Hot Literature: Flea and tick control is changing. Are you?

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Mar 01, 2010

Every dog and cat owner in North America knows that next to housetraining, the most difficult pet problems they face involve fleas and ticks. Veterinary practitioners deal with flea allergy dermatitis, flea-bite dermatitis, tick-borne diseases, and other consequences of these parasites every day.

In an article recently published in Veterinary Clinics of North America: Small Animal Practice, Drs. Byron Blagburn and Michael Dryden provide a comprehensive overview of flea and tick biology, treatment, and control. The article includes a detailed review of the common species, including life cycles and important aspects of their ecology. The doctors link treatment strategies to clinically practical discoveries regarding flea and tick habitat and behavior in both natural and home environments. Also included are details on the most commonly used and most recently developed flea and tick control products. A table summarizes selected individual and combination products available commercially.

Some key points the authors describe for the newer agents are included below:

  • Amitraz: Effective against ticks and used in products for dogs. Additionally, it is used topically to treat demodicosis.
  • Dinotefuran: Effective as an adult flea control product for cats and is combined with permethrin for adult flea and tick control in dogs. It is combined with pyriproxyfen in products for cats and dogs to control other flea life stages.
  • Fipronil: Spot-on and spray products for cats and dogs that affect fleas and ticks. Combined with methoprene, it also controls flea egg and larval stages.
  • Imidacloprid: A topical flea adulticide available for dogs and cats. It can be administered up to once a week, which is helpful in cases of flea-associated dermatitis.
  • Insect growth regulators: A group that includes lufenuron, methoprene, and pyriproxyfen, which are sometimes referred to as "flea birth control" because of their effects on flea eggs, larvae, or pupae. Some of these products are given orally or as an injectable; others are applied topically. These insect growth regulators provide more than 30 days of control. The agents are usually combined with a flea adulticide in commercially available products.
  • Metaflumizone: Available on its own to control fleas in cats or combined with amitraz for control of fleas and ticks in dogs.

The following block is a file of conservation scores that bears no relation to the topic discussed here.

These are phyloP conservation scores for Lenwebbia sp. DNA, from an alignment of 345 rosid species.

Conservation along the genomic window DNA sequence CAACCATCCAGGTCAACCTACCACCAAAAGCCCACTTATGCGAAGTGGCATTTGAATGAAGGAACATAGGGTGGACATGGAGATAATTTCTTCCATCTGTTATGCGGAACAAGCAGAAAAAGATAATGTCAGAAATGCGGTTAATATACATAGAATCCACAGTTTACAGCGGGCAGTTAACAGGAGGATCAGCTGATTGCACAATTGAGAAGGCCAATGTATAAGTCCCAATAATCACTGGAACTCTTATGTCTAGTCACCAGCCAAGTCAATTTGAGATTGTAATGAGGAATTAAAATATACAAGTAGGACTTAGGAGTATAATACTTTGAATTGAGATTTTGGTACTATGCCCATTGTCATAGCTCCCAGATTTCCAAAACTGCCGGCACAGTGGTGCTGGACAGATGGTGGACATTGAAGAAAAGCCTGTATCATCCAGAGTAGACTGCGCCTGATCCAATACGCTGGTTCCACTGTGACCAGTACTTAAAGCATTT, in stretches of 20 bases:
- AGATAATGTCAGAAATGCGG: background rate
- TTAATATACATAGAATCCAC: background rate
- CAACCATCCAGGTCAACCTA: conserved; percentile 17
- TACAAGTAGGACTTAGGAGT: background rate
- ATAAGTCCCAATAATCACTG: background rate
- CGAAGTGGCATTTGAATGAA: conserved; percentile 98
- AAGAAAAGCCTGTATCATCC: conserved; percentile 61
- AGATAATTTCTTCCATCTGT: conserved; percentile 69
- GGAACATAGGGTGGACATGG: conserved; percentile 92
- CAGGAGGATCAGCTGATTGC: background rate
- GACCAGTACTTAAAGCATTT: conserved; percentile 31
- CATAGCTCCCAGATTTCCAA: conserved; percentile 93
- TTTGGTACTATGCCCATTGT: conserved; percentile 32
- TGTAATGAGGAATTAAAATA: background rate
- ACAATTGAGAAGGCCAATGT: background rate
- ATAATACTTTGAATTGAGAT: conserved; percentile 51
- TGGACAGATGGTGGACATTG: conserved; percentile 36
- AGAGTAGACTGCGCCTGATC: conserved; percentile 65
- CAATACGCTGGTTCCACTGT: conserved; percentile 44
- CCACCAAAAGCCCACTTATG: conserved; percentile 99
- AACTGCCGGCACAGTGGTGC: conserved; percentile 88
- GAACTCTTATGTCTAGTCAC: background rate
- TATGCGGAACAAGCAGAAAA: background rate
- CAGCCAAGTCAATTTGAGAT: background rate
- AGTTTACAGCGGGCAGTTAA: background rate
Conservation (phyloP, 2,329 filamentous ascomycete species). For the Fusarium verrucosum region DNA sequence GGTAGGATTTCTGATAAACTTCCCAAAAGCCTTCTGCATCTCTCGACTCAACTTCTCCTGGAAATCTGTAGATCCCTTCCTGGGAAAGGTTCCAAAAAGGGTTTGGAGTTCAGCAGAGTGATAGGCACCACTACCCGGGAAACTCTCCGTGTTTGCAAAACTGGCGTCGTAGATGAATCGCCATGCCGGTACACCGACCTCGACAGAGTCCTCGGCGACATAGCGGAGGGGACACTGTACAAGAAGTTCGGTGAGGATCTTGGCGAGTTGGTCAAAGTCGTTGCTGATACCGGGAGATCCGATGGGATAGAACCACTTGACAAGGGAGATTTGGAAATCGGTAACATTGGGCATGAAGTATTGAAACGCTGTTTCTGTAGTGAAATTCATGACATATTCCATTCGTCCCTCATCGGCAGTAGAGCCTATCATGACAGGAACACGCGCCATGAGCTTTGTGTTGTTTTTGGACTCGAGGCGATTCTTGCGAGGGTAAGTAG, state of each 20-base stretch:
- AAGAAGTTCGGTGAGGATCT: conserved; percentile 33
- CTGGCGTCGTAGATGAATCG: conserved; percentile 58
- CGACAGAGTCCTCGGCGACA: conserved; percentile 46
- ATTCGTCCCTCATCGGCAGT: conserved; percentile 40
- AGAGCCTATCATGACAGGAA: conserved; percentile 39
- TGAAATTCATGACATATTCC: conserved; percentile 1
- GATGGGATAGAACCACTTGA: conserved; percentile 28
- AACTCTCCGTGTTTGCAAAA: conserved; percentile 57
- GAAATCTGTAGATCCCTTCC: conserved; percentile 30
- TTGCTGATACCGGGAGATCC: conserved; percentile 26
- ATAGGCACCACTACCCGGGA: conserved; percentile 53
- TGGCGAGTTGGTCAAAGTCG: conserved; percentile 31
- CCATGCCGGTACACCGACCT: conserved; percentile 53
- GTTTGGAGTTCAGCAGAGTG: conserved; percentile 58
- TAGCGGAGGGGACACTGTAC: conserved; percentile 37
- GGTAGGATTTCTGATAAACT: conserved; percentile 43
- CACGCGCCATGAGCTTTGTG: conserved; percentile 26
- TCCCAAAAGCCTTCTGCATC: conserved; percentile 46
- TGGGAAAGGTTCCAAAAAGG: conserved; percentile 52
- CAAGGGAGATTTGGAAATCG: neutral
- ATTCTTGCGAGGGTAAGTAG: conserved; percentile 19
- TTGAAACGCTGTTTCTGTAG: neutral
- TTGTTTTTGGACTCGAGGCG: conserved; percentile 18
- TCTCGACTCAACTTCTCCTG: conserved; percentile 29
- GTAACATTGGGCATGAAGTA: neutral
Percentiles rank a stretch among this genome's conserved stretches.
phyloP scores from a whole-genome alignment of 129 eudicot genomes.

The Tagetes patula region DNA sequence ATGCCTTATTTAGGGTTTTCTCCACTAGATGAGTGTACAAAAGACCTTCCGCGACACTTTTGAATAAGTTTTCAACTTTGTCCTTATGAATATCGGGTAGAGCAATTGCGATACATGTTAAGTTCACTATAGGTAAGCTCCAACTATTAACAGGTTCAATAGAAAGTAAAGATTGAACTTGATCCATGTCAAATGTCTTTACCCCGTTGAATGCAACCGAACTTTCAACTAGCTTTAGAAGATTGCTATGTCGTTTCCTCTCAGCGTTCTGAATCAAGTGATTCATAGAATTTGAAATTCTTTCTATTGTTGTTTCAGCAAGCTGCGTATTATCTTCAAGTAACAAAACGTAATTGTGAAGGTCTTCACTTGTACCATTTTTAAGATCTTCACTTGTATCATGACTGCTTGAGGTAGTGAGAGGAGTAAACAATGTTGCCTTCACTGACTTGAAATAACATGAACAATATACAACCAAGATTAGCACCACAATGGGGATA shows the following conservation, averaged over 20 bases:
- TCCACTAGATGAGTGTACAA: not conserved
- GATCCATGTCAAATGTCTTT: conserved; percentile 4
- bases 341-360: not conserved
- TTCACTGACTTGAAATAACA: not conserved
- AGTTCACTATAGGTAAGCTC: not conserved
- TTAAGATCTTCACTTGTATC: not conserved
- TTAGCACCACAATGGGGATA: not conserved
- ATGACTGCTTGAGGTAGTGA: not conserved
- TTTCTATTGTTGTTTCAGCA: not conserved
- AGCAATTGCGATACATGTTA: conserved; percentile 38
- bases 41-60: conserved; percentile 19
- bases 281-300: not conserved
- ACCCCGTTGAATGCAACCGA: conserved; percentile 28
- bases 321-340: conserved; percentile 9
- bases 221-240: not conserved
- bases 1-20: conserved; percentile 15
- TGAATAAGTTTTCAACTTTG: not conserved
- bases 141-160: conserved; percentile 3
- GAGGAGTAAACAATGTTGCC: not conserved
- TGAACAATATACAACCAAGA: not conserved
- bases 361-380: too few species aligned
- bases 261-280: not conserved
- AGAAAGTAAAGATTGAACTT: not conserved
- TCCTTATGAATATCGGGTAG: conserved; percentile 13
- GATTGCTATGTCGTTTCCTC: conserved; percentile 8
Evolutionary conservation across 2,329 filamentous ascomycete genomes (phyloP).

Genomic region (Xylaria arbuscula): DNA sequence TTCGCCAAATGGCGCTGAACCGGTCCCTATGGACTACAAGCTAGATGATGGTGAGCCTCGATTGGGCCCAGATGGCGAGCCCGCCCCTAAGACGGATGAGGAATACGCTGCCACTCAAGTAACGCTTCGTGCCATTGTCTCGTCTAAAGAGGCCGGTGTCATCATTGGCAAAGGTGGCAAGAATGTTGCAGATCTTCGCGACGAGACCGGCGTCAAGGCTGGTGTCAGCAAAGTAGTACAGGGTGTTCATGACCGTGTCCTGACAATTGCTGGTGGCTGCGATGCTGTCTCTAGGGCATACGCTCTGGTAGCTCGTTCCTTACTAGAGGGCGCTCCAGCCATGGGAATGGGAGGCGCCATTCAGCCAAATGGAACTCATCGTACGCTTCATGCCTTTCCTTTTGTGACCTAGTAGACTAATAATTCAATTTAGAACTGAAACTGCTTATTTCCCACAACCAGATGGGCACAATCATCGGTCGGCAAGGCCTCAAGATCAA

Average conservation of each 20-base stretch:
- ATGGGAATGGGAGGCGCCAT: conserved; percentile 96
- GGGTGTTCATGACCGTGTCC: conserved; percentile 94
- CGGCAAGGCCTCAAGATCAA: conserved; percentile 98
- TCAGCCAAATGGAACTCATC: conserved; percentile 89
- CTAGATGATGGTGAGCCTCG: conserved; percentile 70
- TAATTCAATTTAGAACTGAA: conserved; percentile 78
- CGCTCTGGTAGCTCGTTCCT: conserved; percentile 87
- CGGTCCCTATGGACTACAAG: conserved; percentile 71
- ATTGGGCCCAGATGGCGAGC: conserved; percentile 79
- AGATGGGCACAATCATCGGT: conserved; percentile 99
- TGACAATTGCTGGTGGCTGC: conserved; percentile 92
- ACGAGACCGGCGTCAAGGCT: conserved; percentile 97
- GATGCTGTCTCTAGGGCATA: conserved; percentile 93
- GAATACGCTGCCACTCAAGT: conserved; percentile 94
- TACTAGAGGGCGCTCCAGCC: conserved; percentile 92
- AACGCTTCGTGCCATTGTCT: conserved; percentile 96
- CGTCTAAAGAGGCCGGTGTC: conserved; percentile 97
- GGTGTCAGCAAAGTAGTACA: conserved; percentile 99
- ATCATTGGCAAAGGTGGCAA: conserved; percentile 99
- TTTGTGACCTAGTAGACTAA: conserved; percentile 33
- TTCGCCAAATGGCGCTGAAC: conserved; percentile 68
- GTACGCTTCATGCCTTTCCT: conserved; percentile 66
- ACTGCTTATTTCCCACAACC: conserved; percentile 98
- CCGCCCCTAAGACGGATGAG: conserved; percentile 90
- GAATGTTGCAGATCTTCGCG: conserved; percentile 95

• Permethrin: An old faithful but recently shown to have additional modes of action. An active ingredient in flea and tick products for dogs and known for its quick kill and effective repellent properties.
  • Selamectin: A semi-synthetic avermectin in a topical solution for dogs and cats for control of fleas and other internal and external parasites.
  • Spinosad: Given orally, this canine product takes rapid action against adult fleas and works for one month.

For all of these products—and others not discussed in the article (including over-the-counter products), manufacturer-recommended doses and uses should always be followed. Many of the most popular commercially available veterinary products containing the agents presented in the paper are listed here:

Advantage (dogs and cats) — imidacloprid

Advantage Multi for Cats — imidacloprid, moxidectin

Advantage Multi for Dogs — imidacloprid, moxidectin

Capstar (dogs and cats) — nitenpyram

Comfortis (dogs) — spinosad

Frontline Plus (dogs and cats) — fipronil, methoprene

Frontline Top Spot and Frontline Spray (dogs and cats) — fipronil

K9 Advantix (dogs) — imidacloprid, permethrin

Preventic Tick Collar (dogs) — amitraz

Program (dogs and cats) — lufenuron

ProMeris for Cats — metaflumizone

ProMeris for Dogs — metaflumizone, amitraz

Proticall (dogs) — permethrin

Revolution (dogs and cats) — selamectin

Sentinel (dogs) — lufenuron, milbemycin

Vectra for Cats and Kittens — dinotefuran, pyriproxyfen

Vectra 3D (dogs) — dinotefuran, permethrin, pyriproxyfen

Virbac Long-Acting Knockout Spray (dogs) — permethrin, pyriproxyfen

Virbac Pyrethrin Dip (dogs and cats) — pyrethrins, piperonyl butoxide, n-octyl bicycloheptene, dicarboximide, di-n-propyl isocinchomeronate

This paper is a must-read, detailing pertinent flea and tick species and describing practical environmental control efforts. The overview is central to understanding why combined efforts are critical to parasite control. With so many new, effective products available to veterinarians today, it's important to tailor control programs to individual clients and households. No longer are the organophosphates and pyrethrins the only choice for frustrated pet owners. Veterinarians can combine environmental control programs with targeted user-friendly products to keep dogs, cats, and their homes protected from fleas and ticks.

Blagburn BL, Dryden MW. Biology, treatment, and control of flea and tick infestations. Vet Clin North Am Small Anim Pract 2009;39(6):1173-1200.